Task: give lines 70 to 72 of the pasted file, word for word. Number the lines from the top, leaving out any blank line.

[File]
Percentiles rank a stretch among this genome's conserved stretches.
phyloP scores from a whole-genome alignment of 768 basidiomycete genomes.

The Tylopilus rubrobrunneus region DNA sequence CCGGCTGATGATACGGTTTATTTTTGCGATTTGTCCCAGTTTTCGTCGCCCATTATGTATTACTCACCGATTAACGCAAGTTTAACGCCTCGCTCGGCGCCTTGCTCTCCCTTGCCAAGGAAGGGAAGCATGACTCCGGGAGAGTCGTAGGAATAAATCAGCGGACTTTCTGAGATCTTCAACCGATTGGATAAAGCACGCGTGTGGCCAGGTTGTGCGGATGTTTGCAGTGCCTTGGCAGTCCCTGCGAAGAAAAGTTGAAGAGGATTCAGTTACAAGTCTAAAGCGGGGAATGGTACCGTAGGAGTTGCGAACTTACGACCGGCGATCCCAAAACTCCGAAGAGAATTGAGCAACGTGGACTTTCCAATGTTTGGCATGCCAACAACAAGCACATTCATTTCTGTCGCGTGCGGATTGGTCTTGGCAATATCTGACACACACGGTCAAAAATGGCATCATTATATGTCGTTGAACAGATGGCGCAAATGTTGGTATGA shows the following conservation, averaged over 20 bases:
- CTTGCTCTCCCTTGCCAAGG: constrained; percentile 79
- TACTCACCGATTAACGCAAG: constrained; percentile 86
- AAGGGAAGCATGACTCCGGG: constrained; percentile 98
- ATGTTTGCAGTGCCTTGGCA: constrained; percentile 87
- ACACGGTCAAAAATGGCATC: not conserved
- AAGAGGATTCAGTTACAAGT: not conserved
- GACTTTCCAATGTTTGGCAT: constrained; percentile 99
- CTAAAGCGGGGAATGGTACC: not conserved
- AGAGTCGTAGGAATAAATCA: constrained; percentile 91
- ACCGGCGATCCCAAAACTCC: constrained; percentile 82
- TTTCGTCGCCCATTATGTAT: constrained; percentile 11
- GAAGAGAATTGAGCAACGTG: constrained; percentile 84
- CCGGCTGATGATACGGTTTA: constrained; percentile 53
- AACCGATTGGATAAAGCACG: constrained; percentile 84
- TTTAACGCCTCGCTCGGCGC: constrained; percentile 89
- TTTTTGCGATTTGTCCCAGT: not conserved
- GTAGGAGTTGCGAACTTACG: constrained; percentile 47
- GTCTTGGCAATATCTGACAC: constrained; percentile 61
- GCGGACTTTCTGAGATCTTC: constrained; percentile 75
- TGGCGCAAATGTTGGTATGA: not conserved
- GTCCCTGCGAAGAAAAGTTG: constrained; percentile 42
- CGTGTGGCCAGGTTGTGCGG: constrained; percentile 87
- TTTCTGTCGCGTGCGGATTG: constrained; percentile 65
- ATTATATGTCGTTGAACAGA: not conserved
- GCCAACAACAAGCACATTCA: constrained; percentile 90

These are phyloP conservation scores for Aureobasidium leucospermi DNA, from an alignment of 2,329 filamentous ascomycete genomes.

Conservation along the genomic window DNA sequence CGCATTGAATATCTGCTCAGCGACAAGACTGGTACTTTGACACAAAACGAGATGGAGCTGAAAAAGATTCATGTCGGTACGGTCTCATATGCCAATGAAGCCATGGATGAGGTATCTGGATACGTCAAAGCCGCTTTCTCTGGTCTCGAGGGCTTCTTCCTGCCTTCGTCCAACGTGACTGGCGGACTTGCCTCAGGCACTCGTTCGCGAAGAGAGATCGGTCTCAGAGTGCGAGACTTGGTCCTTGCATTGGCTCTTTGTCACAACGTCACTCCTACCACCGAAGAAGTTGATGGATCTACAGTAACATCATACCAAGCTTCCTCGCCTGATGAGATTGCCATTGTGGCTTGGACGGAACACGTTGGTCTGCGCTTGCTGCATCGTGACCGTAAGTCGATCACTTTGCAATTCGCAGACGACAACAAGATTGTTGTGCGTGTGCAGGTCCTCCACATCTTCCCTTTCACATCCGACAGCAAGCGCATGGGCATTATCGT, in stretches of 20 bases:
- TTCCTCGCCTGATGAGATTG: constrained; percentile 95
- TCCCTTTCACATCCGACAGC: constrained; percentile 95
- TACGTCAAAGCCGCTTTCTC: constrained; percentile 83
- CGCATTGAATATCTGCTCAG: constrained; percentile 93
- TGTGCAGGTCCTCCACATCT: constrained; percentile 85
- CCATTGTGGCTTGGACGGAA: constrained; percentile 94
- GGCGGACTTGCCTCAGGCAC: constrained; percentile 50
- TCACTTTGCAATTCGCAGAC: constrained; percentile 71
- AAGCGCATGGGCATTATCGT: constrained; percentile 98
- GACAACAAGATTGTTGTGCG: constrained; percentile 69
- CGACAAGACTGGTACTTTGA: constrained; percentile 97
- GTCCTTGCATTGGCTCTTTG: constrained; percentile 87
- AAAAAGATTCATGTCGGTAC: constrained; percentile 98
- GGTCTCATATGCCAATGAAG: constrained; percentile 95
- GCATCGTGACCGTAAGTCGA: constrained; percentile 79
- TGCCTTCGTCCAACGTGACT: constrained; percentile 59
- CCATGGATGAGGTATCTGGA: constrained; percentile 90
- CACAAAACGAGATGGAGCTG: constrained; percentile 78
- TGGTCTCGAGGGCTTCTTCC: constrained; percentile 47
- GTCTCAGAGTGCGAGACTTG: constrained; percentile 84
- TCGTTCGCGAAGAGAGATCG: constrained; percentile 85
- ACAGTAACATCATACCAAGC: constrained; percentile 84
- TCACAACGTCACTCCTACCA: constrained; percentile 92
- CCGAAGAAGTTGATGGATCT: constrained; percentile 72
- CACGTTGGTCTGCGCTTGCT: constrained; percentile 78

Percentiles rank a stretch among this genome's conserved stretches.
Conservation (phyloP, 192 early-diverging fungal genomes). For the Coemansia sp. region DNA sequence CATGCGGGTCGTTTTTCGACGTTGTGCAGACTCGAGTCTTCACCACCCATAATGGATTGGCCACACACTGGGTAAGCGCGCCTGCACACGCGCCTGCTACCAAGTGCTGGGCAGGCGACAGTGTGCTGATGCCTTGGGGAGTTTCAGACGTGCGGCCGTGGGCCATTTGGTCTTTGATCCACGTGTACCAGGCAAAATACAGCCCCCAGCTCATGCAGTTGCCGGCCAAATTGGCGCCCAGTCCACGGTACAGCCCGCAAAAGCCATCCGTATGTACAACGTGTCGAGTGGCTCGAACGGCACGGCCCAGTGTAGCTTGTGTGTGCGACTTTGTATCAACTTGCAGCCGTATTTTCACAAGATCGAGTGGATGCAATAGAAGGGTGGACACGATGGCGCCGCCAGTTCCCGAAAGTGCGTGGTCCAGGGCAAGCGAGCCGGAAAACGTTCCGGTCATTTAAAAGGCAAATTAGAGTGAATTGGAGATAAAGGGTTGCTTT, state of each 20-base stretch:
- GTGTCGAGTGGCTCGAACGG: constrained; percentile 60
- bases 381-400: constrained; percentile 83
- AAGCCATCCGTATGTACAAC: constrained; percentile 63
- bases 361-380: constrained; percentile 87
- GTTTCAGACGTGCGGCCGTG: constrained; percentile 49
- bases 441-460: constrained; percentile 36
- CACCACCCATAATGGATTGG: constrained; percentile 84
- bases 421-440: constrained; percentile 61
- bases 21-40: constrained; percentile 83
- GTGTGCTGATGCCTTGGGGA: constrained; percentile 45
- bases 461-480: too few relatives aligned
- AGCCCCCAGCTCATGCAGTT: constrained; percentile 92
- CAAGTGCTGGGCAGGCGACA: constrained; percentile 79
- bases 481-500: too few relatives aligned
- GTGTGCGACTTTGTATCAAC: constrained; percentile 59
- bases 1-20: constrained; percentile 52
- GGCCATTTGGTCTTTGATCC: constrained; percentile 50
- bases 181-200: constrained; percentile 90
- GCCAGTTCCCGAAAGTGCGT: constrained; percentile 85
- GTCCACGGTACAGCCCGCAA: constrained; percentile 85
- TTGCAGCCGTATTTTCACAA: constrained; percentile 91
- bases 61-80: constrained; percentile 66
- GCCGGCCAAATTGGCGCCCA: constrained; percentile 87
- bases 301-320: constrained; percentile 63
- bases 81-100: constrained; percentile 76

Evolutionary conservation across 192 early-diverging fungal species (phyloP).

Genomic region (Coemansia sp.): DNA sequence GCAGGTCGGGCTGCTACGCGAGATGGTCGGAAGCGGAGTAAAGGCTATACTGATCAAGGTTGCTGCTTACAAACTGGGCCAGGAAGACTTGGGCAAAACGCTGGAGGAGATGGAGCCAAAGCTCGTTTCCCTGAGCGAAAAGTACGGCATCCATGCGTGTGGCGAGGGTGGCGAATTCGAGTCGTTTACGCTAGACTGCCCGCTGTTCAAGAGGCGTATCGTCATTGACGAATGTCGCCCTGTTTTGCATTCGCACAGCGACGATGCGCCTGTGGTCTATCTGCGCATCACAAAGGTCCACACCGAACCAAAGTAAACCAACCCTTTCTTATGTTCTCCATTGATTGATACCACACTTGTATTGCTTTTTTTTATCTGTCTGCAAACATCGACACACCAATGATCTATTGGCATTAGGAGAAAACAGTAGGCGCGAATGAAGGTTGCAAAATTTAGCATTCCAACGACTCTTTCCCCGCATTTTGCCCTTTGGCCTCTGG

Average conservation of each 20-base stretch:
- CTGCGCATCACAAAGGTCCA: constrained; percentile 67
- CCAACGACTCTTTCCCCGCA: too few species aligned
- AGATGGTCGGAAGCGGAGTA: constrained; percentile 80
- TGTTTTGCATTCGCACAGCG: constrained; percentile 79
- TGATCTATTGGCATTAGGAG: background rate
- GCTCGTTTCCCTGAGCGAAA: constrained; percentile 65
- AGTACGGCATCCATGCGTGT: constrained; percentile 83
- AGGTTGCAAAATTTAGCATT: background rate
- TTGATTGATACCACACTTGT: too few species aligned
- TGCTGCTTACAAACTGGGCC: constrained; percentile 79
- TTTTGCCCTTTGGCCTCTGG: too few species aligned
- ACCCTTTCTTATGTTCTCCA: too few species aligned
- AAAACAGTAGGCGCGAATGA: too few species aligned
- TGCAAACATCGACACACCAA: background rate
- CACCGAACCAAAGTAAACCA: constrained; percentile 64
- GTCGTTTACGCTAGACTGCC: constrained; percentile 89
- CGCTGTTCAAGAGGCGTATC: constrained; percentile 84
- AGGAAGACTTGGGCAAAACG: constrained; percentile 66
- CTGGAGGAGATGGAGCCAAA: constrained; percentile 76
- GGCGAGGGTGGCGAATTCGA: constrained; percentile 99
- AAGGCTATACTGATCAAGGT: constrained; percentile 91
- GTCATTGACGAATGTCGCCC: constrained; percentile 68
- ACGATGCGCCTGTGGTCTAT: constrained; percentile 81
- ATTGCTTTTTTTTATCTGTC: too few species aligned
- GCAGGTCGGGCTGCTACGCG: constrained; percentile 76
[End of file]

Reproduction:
- CAAGTGCTGGGCAGGCGACA: constrained; percentile 79
- bases 481-500: too few relatives aligned
- GTGTGCGACTTTGTATCAAC: constrained; percentile 59